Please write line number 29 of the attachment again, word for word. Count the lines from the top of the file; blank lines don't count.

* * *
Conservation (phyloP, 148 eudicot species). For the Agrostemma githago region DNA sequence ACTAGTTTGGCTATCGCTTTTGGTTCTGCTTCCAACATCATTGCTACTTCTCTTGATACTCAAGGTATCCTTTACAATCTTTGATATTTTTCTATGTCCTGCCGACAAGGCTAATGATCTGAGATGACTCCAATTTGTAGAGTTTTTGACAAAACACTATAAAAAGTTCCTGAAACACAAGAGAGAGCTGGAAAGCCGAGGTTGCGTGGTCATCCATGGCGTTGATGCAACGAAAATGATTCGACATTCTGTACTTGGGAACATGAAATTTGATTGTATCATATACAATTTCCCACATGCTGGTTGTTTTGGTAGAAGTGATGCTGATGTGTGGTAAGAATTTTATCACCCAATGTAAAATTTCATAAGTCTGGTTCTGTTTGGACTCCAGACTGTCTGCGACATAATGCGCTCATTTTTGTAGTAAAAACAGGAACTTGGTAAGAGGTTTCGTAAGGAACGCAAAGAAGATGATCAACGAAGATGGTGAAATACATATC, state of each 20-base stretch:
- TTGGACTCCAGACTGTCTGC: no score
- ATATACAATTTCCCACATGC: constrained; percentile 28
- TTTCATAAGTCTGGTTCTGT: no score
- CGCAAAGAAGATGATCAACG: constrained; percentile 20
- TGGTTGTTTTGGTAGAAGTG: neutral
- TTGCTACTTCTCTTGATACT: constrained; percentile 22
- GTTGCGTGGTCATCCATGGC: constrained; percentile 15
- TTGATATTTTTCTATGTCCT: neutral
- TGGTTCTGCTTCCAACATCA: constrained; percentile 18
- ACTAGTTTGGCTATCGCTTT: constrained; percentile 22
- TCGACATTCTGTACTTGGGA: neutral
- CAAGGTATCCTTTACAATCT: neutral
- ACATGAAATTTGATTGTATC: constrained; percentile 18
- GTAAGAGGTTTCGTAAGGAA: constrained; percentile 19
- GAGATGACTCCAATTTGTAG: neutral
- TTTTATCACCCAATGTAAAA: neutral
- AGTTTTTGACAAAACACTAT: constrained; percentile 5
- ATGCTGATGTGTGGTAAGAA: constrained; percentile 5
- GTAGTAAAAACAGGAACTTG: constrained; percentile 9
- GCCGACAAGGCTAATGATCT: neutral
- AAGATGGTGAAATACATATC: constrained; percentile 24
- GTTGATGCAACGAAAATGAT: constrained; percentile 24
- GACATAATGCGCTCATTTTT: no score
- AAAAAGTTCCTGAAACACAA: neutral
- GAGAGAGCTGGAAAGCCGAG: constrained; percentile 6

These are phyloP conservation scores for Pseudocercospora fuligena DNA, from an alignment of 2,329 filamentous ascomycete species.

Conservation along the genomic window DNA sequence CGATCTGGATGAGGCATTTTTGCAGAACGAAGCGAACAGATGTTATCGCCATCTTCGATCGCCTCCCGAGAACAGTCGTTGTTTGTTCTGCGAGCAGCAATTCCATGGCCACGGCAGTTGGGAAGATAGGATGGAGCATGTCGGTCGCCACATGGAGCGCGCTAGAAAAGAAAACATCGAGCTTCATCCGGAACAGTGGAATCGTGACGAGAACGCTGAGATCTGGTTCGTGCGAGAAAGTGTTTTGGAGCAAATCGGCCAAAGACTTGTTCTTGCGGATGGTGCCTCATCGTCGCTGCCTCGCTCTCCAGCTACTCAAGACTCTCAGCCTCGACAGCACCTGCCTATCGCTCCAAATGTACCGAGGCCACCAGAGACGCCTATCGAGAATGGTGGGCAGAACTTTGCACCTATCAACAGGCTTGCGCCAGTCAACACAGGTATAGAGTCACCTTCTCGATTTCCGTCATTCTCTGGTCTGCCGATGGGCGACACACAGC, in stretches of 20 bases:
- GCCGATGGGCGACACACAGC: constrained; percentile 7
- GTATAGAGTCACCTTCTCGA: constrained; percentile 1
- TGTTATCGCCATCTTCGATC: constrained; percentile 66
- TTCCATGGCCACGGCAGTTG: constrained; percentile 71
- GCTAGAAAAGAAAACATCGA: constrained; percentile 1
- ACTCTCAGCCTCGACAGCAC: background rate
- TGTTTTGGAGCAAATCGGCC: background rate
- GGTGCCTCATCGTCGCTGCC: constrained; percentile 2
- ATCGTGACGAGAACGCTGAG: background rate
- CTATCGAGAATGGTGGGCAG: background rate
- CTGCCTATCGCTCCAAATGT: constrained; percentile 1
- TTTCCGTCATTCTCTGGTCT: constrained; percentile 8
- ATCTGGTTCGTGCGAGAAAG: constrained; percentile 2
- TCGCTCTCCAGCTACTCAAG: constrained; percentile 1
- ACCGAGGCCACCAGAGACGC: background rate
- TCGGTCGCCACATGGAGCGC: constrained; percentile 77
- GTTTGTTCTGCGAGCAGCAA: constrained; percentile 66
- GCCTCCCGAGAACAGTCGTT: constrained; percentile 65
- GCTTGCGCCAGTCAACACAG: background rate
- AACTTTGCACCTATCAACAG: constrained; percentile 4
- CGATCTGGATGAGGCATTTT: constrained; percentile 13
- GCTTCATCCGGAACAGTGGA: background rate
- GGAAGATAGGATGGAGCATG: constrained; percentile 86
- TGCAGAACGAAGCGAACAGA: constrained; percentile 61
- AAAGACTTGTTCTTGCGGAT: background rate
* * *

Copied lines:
- GCCGATGGGCGACACACAGC: constrained; percentile 7